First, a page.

CBDT said taxpayers with annual income of over Rs10 lakh will have to file their tax returns for FY12 online, however digital signature will not be mandatory for these people
New Delhi: People with annual income of over Rs10 lakh will have to file their tax returns for 2011-12 electronically, reports PTI.
The Central Board of Direct Taxes (CBDT) has issued a notification making e-filing compulsory for assessment year 2012-13 onwards for an individual or a Hindu Undivided Family (HUF) if his or its total income exceeds Rs10 lakh.
However, digital signature will not be mandatory for these taxpayers, the Finance Ministry said in a statement.
E-filing for such assessees was optional till 2010-11.
The Income Tax Department had received a record 1.64 crore e-Returns in 2011-12 financial year.
Currently, 'Business Houses' with receipts of Rs60 lakh and professionals with income of Rs15 lakh are mandatorily required to e-file their return with digital signature.
As on 31 March 2012, there were 1.96 crore tax payers who had registered for e-filing.
The ministry said, "e-filing is an easy, fast and secure method of filing income tax return" and "the processing for e-filed return is faster and taxpayers get their refunds, if due, quickly".
The electronically filed returns are processed at Centralised Processing Centre, Bengaluru.
The Income Tax Department also provides some value added services like tracking of refunds and viewing of tax credit status.
Under the proposed scheme, the investors would be allowed to invest up to Rs50,000 in a year, with a lock-in period of 3 years
New Delhi: The finance ministry is likely to come out with details of the Rajiv Gandhi Equity Scheme, which is aimed at boosting retail investments in capital market, by the end of this month, reports PTI.
"We are working on it and the norms should be ready by this month end," a senior finance ministry official said.
The market regulator, the Securities and Exchange Board of India (SEBI), has been pitching for routing this tax-saving equity scheme through mutual fund so as to minimise the risks associated with direct stock investments for the investors.
In order to make the scheme more attractive for retail investors, the ministry has been considering reducing the lock-in period under the scheme to one year from the proposed three years.
Former finance minister Pranab Mukherjee, in the Budget for 2012-13, had announced introduction of the Rajiv Gandhi Equity Scheme under which 50% tax deduction would be provided to retail investors with annual income less than Rs10 lakh.
Under the proposed scheme, investors would be allowed to invest up to Rs50,000 in a year, with a lock-in period of three years.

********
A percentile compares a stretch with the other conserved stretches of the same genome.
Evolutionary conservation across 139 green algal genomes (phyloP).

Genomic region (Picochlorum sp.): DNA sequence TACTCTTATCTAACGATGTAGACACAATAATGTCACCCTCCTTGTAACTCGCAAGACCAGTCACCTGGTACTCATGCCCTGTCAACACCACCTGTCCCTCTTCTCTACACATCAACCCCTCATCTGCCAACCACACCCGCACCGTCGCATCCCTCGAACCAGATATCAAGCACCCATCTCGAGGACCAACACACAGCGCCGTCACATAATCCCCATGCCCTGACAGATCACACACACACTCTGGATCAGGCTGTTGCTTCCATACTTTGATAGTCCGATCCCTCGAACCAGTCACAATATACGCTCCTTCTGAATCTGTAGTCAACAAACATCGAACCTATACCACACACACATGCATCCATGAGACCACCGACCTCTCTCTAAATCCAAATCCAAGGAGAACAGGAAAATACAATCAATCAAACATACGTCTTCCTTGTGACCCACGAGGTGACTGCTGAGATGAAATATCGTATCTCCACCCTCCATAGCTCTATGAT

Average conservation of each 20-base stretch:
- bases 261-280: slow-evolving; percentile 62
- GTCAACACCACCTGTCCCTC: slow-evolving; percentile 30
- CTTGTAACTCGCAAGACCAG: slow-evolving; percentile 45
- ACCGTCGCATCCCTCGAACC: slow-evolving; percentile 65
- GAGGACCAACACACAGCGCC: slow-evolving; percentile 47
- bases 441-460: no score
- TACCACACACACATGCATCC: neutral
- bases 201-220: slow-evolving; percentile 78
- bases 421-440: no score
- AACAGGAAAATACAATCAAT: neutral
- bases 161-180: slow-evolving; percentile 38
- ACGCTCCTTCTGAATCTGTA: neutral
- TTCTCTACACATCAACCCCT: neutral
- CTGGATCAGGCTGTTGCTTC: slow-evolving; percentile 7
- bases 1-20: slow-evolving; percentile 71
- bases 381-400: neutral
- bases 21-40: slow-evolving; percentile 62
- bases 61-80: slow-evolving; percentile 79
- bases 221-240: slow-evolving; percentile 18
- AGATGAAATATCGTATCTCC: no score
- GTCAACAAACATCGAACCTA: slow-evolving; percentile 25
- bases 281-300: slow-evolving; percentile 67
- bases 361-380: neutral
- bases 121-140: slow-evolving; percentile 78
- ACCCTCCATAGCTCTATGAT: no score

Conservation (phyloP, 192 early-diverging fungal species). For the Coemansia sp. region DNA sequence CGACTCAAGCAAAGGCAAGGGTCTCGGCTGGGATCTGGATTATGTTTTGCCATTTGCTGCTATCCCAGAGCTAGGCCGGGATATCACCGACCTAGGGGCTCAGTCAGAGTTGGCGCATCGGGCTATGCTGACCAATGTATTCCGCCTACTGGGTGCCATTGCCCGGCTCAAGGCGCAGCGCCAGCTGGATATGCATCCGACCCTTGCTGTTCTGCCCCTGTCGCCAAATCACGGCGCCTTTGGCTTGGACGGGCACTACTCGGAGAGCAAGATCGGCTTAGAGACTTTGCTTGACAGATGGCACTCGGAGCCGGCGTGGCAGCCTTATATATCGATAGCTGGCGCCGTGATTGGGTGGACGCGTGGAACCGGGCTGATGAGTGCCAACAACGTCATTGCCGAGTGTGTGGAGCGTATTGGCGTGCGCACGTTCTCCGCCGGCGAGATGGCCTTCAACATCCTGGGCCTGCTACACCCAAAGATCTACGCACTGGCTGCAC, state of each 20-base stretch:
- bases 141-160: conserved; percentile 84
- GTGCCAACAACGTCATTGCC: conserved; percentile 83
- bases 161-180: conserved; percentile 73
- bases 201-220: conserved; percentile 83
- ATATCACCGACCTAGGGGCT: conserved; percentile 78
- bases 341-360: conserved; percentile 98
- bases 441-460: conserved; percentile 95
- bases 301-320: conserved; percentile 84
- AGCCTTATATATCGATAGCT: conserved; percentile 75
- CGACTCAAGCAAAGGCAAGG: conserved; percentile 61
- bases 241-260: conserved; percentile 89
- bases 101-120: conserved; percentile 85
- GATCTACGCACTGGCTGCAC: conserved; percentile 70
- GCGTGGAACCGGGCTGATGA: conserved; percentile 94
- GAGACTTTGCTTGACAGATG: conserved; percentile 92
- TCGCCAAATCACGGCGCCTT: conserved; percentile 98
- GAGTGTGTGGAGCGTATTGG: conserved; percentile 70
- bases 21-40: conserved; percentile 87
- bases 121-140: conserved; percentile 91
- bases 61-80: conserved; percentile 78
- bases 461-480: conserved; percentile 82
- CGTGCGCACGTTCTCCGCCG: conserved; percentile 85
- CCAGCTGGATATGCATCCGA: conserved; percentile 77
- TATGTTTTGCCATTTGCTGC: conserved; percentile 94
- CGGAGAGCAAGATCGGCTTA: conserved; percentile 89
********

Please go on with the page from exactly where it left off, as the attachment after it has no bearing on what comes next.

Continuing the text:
The scheme, it was proposed, could be availed once in a life time by investors. It was the first ever, tax benefit scheme in India, for direct investment in equities to encourage retail investors' participation. By offering this scheme, the government aims at channelizing household savings into stock markets.
In 2010-11, net inflow in equity schemes of mutual fund had declined by Rs13,000 crore, but in the following year, it is positive by few hundred crore, the official said, adding the number of folios that have declined.
The ministry, he added, was also working on several other issues with a view to streamlining the path for investment by qualified financial institutions (QFIs).
"There are 57 action points we are working on for streamlining the QFI investment process. We will be addressing them and also the withholding tax issue," he said.
The ministry is also considering a proposal to bring the taxation structure of the QFIs in line with that of the foreign institutional investors (FIIs). A short-term capital gain tax of 15% would be deducted at source in case the QFI makes a profit on investment.
A qualified foreign institutional investor (QFI) is an individual, group or association in a foreign country that is compliant with financial action task force (FATF) standards. They do not include FIIs/sub-accounts.
The finance ministry had last month conducted roadshows in five nations in the Middle-East-Riyadh, Dubai, Muscat, Kuwait and Bahrain-projecting India as an "incredible investment destination".
Hanjer bio-Tech said the 8.5 year loan amount will be utilised for setting up multiple municipal solid waste processing plants totalling a capacity of 5,000 tonnes per day
Mumbai: Hanjer Bio-Tech Energies, a waste recycling and resource recovery company, said it got a loan facility of $40 million from two European development finance institutions, reports PTI.
Hanjer said it has received $20 million apiece from DEG -- Deutsche Investitions- und Entwicklungsgesellschaft mbH (a German investment and development company) and Proparco, subsidiary of French Development Agency -- as a part of total debt facility amount of Rs290.8 crore, which has been underwritten and solely arranged by Yes Bank.
Under the tripartite agreement between Hanjer on one hand and DEG and Proparco on the other, the 8.5 year loan amount will be utilised for setting up multiple MSW (Municipal Solid Waste) processing plants totalling 5,000 TPD (tonnes per day) capacity, wherein Hanjer will implement international environmental and social standards.
Currently, Hanjer has 24 operating facilities across 19 cities in India, with an existing capacity of 9,100 TPD.
Another 2,200 TPD capacity expansion is under implementation plus additional 3,000 TPD at the bidding stage, release said.
Hanjer presently works with 15 municipalities in India, and six more plants in four cities with additional processing capacity are in the implementation stage.
The World Bank estimates that India's per capita waste generated in urban areas will grow from 0.2 - 0.6 kg to 1 kg per day by 2030.